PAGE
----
On Feb. 7, 2001, 15-year-old Brian Burdett was struck and killed by his own school bus when he stopped in the road, apparently to tie his shoe. Nearly a month later, the police report indicated that Irene Haley, the bus driver who was liked and trusted by the Burdett family, had a serious drug addiction that may have led to the accident. Last month, Haley was sentenced to two years in prison. James Burdett, Brian’s father, described to SBF PLUS his reaction to the court’s decision.
SBF Plus: How do you feel about the sentence handed down to Haley?
Burdett: It’s an absolute insult. At the scene of the accident, the police officers didn’t take a blood test of the driver. About two hours later, she was given a urinalysis by Laidlaw, which later revealed that she was a drug user. But the problem with a urinalysis is that it doesn’t necessarily show that the person was under the influence at the particular moment of the accident. That’s why there needs to be a blood test at the scene of any accident where there is a fatality. That’s the only evidence that can be used to determine whether someone is under the influence at the time. This would have been a cut-and-dry case if the police would have administered a blood test.
SBF Plus: What do you feel can be done to solve this problem?
Burdett: Basically, as far as legislation goes, we need to make sure that all people who possess a commercial vehicle license, when they are involved in an accident, have their blood immediately tested so that we can determine if drugs contributed to the accident.
SBF Plus: What would be the most reasonable punishment for this case?
Burdett: Most definitely the maximum six-year sentence. She was in a trusted position. We are talking about a bus driver here and not someone driving down the road in her own private bus. We are talking about someone who is entrusted with the lives of children.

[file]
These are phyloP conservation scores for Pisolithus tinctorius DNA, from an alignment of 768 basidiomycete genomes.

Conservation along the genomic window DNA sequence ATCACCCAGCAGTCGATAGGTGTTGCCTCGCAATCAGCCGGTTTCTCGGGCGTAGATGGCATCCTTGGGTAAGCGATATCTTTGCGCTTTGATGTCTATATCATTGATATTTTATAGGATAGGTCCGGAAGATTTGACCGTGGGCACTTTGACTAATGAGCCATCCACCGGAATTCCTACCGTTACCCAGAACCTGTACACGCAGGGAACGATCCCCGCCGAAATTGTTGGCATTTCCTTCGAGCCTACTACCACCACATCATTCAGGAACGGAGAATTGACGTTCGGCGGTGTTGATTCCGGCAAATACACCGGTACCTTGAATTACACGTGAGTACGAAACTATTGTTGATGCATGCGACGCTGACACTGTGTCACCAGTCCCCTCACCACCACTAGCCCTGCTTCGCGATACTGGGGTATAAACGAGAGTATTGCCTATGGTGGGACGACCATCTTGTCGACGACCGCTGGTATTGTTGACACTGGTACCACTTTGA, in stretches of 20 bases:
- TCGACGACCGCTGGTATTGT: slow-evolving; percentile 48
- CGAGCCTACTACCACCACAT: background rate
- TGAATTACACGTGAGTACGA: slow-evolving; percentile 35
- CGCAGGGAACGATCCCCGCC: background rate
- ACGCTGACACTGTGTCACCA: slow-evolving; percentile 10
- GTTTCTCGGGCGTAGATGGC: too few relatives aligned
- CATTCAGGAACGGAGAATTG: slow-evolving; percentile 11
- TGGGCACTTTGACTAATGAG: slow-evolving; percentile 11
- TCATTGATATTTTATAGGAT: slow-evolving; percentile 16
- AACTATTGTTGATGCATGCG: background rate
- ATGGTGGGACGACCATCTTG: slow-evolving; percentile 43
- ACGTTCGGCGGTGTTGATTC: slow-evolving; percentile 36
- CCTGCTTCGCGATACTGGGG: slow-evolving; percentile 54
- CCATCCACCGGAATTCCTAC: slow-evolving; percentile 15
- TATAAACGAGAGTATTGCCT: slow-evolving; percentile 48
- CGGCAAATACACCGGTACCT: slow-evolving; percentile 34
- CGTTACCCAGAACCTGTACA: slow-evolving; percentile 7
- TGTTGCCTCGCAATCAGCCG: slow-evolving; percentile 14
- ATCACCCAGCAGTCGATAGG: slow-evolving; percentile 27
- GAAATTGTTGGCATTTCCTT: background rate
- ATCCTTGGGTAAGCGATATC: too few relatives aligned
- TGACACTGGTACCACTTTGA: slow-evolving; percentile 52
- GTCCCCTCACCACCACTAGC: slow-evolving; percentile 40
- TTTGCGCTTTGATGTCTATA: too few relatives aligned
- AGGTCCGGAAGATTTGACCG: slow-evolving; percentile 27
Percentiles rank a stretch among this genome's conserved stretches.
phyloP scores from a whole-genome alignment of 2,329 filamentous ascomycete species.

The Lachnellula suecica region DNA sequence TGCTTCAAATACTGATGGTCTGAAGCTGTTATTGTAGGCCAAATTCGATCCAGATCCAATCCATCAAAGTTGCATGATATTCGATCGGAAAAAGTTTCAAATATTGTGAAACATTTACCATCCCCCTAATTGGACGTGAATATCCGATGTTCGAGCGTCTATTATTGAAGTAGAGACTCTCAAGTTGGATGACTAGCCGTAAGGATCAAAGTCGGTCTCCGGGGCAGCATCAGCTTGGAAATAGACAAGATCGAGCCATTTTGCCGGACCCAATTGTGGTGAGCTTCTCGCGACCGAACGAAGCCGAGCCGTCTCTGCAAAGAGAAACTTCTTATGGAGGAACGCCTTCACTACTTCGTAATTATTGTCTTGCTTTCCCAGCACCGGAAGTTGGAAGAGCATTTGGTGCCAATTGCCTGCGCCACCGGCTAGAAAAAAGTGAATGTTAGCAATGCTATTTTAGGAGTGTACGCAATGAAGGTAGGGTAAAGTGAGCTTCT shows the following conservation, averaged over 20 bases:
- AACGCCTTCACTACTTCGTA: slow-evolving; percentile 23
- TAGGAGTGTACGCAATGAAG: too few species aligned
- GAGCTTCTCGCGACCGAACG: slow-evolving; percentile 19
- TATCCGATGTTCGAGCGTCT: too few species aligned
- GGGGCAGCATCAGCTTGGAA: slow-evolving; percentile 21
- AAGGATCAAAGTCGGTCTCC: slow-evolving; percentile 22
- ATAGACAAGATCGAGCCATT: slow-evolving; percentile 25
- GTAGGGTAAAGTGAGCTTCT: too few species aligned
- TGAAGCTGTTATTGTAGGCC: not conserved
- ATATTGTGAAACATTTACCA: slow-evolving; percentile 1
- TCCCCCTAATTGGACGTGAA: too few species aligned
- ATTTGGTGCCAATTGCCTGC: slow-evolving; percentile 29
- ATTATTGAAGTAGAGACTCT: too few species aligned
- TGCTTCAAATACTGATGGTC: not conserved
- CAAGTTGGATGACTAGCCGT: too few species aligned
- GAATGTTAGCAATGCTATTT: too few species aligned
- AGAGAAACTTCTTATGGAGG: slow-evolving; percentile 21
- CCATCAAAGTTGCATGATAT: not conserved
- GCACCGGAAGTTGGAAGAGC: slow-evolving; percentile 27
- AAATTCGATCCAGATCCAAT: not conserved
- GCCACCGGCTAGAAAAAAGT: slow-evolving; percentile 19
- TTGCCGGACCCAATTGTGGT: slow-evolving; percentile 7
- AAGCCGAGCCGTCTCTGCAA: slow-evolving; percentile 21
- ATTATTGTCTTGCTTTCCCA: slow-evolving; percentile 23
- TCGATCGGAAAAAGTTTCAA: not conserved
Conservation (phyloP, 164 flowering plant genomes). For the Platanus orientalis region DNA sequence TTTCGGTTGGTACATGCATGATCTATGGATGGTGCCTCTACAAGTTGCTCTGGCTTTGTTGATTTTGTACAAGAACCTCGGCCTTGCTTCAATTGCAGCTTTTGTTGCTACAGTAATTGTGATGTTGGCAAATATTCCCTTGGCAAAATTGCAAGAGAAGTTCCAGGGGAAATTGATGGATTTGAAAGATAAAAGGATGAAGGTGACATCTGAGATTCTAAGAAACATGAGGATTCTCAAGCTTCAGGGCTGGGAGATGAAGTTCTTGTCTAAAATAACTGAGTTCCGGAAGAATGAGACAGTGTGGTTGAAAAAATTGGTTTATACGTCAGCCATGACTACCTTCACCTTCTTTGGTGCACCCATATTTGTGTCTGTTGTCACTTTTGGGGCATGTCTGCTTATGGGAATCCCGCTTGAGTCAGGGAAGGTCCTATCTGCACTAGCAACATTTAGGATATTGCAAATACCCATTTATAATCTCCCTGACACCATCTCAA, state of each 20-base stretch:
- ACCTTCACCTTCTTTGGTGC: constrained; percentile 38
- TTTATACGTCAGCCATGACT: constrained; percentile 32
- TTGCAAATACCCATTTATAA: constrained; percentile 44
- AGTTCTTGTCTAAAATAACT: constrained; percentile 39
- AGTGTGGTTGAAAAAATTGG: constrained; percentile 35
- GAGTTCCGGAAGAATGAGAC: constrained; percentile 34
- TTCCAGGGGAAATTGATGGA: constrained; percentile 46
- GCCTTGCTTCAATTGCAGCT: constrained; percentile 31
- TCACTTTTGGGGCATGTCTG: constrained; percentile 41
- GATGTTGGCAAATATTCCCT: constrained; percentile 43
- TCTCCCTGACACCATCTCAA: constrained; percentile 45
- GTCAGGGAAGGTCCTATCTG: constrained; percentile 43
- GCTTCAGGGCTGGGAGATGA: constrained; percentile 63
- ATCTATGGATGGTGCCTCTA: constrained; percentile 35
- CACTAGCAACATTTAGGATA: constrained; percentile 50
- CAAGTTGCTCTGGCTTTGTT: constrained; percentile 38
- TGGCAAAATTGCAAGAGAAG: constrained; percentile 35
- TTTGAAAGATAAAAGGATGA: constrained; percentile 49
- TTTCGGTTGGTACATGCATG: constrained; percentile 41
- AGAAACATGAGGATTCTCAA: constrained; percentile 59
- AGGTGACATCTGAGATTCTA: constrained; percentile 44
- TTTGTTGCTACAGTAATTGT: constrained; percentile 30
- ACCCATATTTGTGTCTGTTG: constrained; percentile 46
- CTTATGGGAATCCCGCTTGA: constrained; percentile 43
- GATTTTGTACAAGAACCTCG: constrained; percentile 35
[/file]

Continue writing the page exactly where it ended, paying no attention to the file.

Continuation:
SBF Plus: What do you feel should be changed about the current drug testing policy for school bus drivers?
Burdett: With the current system, the driver that ran over my son had worked for Laidlaw for 10 or 11 years. During this tenure, she was only tested six times. So I think we need 100 percent testing, and I think the tests should be every six months. For new employees in their first year, they should be tested all the time until we are confident in them. In the Marine Corps, we were tested once every six months and that was not unreasonable. They need to test more frequently. I think in many towns, they have the good ol’ boy syndrome, where people are given a heads-up in advance of testing. So the testing needs to be more classified. And maybe they could take measures to ensure that the urine is coming from the person taking the drug test.
SBF Plus: What is being done to prevent this from happening again?
Burdett: I don’t know whether any steps have been taken to eliminate drug usage, but I think the highway patrol should give blood tests to drivers after accidents, with no questions asked.